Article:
Firefighters: Call, don't handle drug-related paraphernalia - WXOW News 19 La Crosse, WI – News, Weather and Sports |

Firefighters: Call, don't handle drug-related paraphernalia

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LA CROSSE, Wis. (WXOW) – In the past few months, a crackdown on drugs has led to heroin and methamphetamine busts in the La Crosse area.

EMTs are also adding to the effort by making sure they're properly trained to handle overdoses.

Law enforcement and first responders rely on the public to help them combat a growing drug problem. That's why they're commending a landlord who Wednesday morning, called the La Crosse Fire Department for help.

A HAZMAT team and firefighters surrounded that south side home. There wasn't a fire, or a drug overdose, but instead, a concerned landlord.

He had rented out his home and as he was cleaning it, came across strange liquids in his basement.

Instead of picking them up and throwing them out, the landlord called the fire department to make sure everything was safe.

"He felt there was possible products of maybe meth manufacture, things of that nature,” said Capt. Jeff Schott of the La Crosse Fire Department.

That's how all landlords should respond if they see suspicious items in their rentals, Schott said. Wednesday morning's call was a false alarm, but if there were in fact drugs or explosives in his basement, that landlord could have been significantly injured.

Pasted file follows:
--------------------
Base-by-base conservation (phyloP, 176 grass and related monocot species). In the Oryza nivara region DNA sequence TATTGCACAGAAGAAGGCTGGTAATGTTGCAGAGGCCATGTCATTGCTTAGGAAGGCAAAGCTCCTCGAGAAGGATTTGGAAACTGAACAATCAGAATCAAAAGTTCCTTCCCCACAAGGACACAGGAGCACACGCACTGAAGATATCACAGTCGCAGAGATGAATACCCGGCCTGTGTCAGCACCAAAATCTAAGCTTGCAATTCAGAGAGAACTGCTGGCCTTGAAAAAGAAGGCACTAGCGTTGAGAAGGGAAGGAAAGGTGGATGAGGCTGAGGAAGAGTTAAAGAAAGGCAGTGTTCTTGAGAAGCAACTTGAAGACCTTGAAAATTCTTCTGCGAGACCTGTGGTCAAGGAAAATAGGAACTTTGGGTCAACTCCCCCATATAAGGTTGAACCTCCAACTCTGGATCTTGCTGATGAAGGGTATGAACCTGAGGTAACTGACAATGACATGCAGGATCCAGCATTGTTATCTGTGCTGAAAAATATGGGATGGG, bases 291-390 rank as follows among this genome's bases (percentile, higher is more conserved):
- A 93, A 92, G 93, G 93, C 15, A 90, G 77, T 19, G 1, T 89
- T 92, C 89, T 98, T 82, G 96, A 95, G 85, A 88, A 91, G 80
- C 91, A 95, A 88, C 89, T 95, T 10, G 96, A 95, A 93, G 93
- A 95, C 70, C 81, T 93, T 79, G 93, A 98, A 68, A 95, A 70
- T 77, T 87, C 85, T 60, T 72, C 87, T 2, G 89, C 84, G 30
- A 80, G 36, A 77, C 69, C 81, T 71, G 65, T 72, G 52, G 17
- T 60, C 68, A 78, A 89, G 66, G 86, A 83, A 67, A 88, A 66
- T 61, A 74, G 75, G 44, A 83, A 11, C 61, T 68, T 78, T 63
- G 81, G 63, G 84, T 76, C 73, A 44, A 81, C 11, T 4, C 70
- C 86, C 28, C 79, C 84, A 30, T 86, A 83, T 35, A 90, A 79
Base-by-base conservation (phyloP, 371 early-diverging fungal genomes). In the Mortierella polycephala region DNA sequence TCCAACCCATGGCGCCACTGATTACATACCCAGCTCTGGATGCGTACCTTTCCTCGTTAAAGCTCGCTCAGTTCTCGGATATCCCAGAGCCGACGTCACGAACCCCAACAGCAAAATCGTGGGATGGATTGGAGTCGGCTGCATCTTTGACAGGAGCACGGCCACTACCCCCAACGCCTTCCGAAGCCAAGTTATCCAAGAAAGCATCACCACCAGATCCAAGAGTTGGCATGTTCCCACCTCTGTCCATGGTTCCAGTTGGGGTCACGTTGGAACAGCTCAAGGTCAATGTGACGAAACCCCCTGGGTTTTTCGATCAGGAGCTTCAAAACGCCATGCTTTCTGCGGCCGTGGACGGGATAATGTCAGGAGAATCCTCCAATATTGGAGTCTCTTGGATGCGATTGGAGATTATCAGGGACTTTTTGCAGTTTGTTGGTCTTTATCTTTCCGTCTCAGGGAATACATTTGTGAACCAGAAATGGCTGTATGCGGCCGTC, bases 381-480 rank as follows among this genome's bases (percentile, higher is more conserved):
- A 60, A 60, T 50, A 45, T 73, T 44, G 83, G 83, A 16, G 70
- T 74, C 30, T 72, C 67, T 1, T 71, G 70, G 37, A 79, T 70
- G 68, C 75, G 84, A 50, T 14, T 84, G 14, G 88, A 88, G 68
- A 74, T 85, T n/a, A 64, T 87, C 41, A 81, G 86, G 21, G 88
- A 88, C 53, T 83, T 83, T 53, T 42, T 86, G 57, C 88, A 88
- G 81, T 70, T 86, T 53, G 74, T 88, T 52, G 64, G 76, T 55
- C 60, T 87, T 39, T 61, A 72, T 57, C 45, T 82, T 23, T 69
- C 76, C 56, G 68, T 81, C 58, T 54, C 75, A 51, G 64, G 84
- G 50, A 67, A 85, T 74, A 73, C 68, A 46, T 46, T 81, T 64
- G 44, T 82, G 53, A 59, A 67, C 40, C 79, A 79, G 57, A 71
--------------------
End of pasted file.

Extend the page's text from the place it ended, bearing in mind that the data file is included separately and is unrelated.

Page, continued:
"Pop bottles that have powders in them instead of liquid. Or even if you suspect there might be something that's of a devious nature or may cause harm to you or your family, or a child could get a hold of, you call the fire department. We'll come out and take a look at it,” Schott said.

"Renters tend to move quite often, so you don't get to know them as much,” said Barb Janssen, a property manager.

She said she lives close to her rentals, so her renters know to follow the rules.

"I also let them know—it's a very clear expectation in their lease—that they're going to leave the property just as good as they found it,” Janssen said.

But when renters are more transient, it changes the atmosphere of a neighborhood, she added.

Schott says La Crosse itself has changed.

"I can tell you with certainty when I came on the job 13 years ago, we didn't go on needle pick-up calls,” he said.

Now that the snow has melted, the fire department is getting several calls that syringes used to inject drugs are on the streets, according to Schott, adding do not tough them, but call 9-1-1 and have the HAZMAT team dispose of those needles properly.

The fire department has 25 people on their HAZMAT team. It's state funded and they have the equipment to be able to identify a hazardous substance on site.

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